This report is an update to an earlier attempt to summit Mt. Hood back on July 2nd, 2012.
My first attempt to summit Mt. Hood in July came to an end when I ran into a dangerously unstable snow slope on the mountain's east face, a mere 70m from the top. Having thoroughly enjoyed my time in the area, despite this setback, I vowed to make a return later in the season when the snow conditions on that slope should have improved, or even better, melted away completely.
As this particular report is intended as an addendum to my original ascent, please consult my previous report for key information on the trailhead location, route information for Mt. Hood and King Creek Ridge (including detailed directions for the traverse between the two), and other useful details. I'll only be elaborating on a few points here, particularly on following King Creek as the approach route from the day use area.
The King Creek approach route to Mt. Hood is easier and faster than via King Creek Ridge; however, for it to be viable, the water levels along the creek must be low. Dozens of crossings are required and, once past the junction where King Creek splits to drain the Opal Range peaks to the north and south, the best route is often straight up the creek bed. If you can't easily rock-hop the first few crossing, you can expect a long and very wet approach; and should probably bail for the King Creek Ridge route instead.
Thankfully, on this particular day, the water levels along King Creek were quite low. Starting from the day use area, I followed a well-defined (and sometimes bridged) path through a lovely canyon area until I reached the junction (mentioned above) where the creek branches to drain the valley in both directions.
You may be tempted to follow a pair of better-defined trails that head upwards to the climber's right from the creek shortly after this junction; however, these are approach trails for Mt. Brock and Mt. Blane. Following either of those trails up could lead to an awkward, difficult, and perhaps impassable traverse over to Mt. Hood.
From the junction onwards, the trail along the northern branch of King Creek becomes highly intermittent and difficult to follow. The key is to stay close to the creek, and continue heading north until you reach the headwall/saddle that lies between the northern tip of King Creek Ridge and Mt. Hood. When a trail on the right side would seem to come to an end, I would begin searching on the left side of the creek and would often a new trail to follow there for a while (and vice-versa).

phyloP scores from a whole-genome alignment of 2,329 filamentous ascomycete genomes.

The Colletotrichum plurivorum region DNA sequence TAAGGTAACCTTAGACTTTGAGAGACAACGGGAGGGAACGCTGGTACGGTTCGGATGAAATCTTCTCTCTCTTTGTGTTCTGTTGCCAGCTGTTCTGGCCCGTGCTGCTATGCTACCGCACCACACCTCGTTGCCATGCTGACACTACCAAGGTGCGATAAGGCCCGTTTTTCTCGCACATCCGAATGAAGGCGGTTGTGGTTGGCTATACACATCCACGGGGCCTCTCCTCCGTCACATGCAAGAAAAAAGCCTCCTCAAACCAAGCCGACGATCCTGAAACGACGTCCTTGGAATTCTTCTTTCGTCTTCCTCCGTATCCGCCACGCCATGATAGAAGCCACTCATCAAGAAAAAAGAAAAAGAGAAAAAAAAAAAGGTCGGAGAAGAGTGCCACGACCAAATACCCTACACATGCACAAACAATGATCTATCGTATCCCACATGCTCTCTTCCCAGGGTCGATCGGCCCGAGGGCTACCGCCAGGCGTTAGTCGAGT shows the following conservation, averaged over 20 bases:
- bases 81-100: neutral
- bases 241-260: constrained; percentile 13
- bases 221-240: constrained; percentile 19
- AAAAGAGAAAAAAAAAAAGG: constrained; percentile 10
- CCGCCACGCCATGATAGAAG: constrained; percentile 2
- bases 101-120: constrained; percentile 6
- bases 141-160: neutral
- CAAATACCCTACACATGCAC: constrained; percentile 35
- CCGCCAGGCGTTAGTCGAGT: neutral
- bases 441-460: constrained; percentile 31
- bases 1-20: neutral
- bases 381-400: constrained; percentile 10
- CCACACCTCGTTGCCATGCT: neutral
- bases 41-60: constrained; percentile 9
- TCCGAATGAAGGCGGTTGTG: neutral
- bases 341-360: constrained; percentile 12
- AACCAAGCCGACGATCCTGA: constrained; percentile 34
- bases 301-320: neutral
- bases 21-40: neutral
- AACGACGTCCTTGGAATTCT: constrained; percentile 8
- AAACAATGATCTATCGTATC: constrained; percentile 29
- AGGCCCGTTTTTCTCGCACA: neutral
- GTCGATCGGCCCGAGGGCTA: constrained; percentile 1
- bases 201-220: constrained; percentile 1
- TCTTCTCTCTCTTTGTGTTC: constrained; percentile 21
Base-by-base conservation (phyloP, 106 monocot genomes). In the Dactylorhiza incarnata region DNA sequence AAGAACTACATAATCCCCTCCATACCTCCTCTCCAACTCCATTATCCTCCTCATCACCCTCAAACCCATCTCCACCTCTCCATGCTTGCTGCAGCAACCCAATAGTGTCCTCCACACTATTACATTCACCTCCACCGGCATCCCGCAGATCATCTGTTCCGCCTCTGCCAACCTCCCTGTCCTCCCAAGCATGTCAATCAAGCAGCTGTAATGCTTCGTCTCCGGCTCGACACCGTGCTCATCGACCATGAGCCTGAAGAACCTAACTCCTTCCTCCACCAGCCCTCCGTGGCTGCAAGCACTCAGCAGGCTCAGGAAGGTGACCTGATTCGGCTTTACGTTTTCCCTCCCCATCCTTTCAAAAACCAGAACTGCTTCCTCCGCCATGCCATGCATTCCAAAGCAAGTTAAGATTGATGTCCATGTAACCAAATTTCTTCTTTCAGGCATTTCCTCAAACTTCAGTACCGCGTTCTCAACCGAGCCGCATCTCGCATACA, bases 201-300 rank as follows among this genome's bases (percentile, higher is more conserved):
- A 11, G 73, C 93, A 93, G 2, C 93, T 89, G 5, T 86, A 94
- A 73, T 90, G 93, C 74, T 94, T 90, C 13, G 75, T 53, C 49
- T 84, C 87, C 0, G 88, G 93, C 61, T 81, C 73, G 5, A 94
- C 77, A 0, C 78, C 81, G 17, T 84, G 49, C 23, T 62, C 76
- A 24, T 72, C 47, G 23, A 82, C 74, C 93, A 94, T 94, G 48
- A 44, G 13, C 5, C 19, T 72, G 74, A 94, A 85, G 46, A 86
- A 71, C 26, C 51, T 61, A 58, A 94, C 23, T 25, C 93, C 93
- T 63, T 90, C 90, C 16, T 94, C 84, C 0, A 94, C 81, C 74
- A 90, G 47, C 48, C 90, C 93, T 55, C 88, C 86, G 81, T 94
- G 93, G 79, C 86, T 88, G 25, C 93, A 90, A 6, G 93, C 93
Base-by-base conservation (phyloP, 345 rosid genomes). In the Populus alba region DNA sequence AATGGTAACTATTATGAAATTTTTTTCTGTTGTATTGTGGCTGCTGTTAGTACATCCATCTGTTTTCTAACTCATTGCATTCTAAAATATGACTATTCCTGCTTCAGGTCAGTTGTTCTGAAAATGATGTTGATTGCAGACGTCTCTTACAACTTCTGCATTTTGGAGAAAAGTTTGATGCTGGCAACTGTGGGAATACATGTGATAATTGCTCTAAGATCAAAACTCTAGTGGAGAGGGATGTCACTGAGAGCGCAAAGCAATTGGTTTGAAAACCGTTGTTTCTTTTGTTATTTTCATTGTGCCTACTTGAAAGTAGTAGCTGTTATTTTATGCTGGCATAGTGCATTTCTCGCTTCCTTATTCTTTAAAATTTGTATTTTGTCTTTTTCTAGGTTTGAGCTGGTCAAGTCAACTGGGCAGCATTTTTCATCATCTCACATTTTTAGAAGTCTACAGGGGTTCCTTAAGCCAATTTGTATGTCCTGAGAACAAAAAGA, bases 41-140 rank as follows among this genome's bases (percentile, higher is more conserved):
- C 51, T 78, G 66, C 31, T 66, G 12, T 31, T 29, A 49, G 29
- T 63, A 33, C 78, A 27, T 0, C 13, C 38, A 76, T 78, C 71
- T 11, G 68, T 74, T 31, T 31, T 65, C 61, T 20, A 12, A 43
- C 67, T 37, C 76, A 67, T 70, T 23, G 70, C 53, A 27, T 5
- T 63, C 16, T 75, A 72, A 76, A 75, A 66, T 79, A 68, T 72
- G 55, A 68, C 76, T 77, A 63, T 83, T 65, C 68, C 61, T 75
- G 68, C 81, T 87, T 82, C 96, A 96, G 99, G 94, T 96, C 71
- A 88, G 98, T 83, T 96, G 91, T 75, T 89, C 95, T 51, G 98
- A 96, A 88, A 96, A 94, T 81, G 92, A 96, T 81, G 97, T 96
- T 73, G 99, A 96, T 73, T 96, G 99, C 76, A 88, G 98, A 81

The arbitrariness of the trail through this section didn't make sense to me, and I often gave up on the route-finding and simply followed the creek bed, which was thankfully dry at this time. There are also sections of the trail that, due to low traffic, are hidden by knee-high vegetation. Remember, the advantage of this route is that it's less distance and substantially less elevation gain (and then loss) than following the nearby ridge, and not that it's fun.
Things mercifully come to an end once you near the headwall, where the creek curves to a large, sloping waterfall on the right that points directly at Mt. Hood. Ascending to the left of this waterfall here (and the gully above it) will lead you directly to the ascent route on the mountain. A faint trail had formed in this area since I had made my attempt back in July.
As with my first ascent, I chose to take an alternative (and often cairned) route that bypasses the majority of the Kane one and which got me to the col quickly, and relatively painlessly. I kept my fingers crossed as I made my way up past the false summit and was incredibly relieved to see what looked like this in July, now looked like this in September. What a difference a few months can make! It was a bit of a scree slog to the top, but I was happy to face that challenge rather than the possibility of an uncontrolled, and potentially fatal slide into Hood's eastern bowl.
I spent an hour at the summit having lunch and enjoying the excellent views. Despite some haze, I could make out downtown Calgary from nearly 80km away! After filling out the registry, I began retracing my steps down to the col and then followed the Kane route down (a gully which had been full of snow back in July, but was dry now). This is definitely the better descent route if you're soloing, but can easily become a rockfall shooting gallery if there are other people around.
I chose to hike out via the very scenic King Creek Ridge to properly finish off the day, and my second amazing trip through the area this summer. I can't recommend this one enough! But be sure to save it for a good weather day during a late season dry spell.